The vehicular communication infrastructure plays the role of the backbone of the intelligent transportation system (ITS) and the main component of the vehicular communication infrastructure is the roadside unit (RSU) [1–3]. Each RSU provides the vehicle-to-infrastructure (V2I) communication to the vehicles in its coverage area. RSUs may be mounted on fixed roadside structures such as traffic signal controllers. Installing and maintaining RSUs require high capital expenditure (CAPEX) and operational expenditure (OPEX), resulting in sparsely placed RSUs which incur frequent handovers between RSUs and, much worse, intermittent disconnections to RSUs. Vehicles not covered by any RSUs can overcome the disconnection via vehicle-to-vehicle (V2V) communications. Even though the V2V communication can be a means of providing the indirect connectivity to the vehicular communication infrastructure, i.e., RSUs, the multihop wireless communication via vehicles causes unstable communication quality and longer delay.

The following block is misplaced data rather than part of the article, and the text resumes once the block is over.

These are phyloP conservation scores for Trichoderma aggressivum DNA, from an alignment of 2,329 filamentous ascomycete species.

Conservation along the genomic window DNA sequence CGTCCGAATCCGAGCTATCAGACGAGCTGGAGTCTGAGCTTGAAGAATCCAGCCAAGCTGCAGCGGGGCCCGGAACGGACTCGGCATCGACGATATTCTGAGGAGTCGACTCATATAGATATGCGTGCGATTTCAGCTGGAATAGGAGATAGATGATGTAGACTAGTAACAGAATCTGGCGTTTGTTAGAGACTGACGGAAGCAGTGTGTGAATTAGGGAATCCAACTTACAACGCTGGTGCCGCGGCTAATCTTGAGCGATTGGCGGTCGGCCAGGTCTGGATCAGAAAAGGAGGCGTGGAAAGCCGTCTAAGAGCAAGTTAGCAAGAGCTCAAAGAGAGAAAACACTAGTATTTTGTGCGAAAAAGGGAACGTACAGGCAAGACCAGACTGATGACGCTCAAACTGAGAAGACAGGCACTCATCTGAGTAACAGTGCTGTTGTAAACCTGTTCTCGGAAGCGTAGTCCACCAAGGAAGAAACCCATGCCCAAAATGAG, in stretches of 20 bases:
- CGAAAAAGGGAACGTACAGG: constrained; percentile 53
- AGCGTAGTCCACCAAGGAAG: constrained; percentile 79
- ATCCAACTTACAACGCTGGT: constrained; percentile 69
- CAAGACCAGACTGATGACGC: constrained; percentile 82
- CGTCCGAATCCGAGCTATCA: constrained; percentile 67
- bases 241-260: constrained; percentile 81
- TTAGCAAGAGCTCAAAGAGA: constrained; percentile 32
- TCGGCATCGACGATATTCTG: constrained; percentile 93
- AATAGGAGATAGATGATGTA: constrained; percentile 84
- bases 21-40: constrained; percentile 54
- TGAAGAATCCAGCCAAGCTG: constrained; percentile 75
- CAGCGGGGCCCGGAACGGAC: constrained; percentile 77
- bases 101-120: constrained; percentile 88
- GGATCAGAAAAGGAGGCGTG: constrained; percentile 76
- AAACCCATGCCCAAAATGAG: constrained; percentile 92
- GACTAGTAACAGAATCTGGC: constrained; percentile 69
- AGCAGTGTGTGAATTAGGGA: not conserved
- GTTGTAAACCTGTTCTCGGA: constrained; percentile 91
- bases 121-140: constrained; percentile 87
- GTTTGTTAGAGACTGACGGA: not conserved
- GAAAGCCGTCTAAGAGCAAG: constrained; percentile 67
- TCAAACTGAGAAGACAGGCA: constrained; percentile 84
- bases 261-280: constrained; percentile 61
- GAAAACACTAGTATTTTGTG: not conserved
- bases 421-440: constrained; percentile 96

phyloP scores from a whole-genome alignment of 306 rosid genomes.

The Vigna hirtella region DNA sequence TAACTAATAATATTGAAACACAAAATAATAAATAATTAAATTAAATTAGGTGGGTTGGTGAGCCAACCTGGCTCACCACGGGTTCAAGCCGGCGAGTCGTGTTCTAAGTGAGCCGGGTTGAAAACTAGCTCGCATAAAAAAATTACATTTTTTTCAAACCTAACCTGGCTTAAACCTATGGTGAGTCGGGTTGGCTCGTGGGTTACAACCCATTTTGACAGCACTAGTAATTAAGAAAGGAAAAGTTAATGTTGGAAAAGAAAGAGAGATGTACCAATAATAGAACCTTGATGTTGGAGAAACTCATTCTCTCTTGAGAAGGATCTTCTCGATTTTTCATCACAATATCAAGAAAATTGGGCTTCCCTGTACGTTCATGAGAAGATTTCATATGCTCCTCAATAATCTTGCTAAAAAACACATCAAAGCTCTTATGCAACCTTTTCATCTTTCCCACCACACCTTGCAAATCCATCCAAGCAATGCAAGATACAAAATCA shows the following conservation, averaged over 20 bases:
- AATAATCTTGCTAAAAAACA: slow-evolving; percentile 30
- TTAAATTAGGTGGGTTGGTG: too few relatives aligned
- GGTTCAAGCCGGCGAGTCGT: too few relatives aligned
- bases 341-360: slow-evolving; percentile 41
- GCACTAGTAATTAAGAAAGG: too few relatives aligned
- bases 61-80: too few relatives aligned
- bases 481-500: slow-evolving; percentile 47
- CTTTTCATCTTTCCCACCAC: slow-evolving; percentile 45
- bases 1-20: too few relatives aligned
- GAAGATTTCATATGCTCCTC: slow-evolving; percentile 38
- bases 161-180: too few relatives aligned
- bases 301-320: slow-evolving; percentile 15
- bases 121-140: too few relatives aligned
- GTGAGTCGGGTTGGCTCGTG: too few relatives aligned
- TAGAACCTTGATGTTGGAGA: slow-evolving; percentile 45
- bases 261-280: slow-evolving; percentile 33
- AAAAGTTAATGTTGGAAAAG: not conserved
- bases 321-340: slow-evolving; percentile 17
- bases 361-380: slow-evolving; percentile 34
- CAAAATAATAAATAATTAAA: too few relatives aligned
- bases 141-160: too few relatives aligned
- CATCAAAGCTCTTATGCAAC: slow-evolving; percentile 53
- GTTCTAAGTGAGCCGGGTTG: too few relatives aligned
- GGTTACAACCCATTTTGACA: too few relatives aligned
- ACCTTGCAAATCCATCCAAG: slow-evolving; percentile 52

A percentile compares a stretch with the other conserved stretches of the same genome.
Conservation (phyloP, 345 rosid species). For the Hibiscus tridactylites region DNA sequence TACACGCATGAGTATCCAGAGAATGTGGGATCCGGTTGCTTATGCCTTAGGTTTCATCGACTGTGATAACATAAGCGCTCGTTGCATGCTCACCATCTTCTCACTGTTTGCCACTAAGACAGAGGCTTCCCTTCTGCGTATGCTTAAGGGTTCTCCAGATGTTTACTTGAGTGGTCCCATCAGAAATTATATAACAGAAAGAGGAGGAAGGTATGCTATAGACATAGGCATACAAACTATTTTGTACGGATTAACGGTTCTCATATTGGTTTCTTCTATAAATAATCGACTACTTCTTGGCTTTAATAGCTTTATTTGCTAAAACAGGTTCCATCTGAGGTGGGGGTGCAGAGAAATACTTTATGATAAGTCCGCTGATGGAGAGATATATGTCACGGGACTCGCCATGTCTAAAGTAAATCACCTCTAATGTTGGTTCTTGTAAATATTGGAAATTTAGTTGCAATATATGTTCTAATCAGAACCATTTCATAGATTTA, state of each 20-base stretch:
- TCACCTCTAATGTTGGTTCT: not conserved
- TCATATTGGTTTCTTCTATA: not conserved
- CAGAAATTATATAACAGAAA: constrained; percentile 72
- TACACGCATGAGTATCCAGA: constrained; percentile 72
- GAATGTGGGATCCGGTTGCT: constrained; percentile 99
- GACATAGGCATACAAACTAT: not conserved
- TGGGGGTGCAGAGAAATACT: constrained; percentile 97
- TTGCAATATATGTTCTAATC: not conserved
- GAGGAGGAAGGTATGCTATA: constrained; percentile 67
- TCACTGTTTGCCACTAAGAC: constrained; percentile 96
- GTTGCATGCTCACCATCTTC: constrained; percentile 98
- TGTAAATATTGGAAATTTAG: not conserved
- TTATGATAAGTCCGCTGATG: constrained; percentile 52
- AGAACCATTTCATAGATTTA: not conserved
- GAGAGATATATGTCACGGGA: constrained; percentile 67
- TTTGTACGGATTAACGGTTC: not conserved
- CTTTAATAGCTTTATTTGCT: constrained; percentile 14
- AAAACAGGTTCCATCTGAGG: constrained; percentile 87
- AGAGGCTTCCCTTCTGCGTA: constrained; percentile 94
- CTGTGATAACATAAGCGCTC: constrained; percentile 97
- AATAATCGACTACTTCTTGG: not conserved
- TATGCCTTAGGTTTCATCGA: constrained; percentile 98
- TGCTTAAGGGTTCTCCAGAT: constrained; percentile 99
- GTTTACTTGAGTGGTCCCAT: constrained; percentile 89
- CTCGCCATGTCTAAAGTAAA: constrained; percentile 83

Therefore, optimal placement of fixed RSUs (fRSUs) has been studied by some researchers from the perspective of cost, coverage, etc. [4–7], but it still has the limitation caused by high CAPEX and OPEX. In order to overcome this limitation, mobile RSUs (mRSUs) can be utilized in addition to the fixed RSUs (fRSUs) [8–13]. Public and commercial vehicles, such as buses and trucks, can be easily equipped with both the dedicated short-range communication (DSRC)  and the cellular communication [15, 16] modules, resulting in lower CAPEX and OPEX compared to fRSUs because public and commercial vehicles are well managed by their operational institutes. The DSRC operates in the unlicensed band of 5.850~5.925 GHz based on the IEEE 802.11p defined specifically for vehicular communications, but it has the drawback of being not adequate for time-sensitive or critical applications especially in the densely deployed vehicular communication environment. On the other hand, the cellular communication technology has been advanced to 4G-LTE and 5G which can meet the real-time requirements of various time-stringent applications. Therefore, the vehicles equipped with both DSRC and 4G or 5G modules can play the role of mRSUs with using the DSRC module for V2V and V2I communications with no extra communication cost except for device installation cost and the cellular communication module for the global Internet connectivity or for the applications with strict timing requirements. In recent years, 3GPP has been standardizing the cellular V2X (C-V2X) based on LTE and 5G. The communication range of C-V2X is almost twice of DSRC and the response time is almost 1/3 of DSRC. C-V2X supports both direct (V2V and V2I) and wide area cellular network (V2N) communication modes which can be integrated into a single chipset, so C-V2X can be solely installed in mRSUs.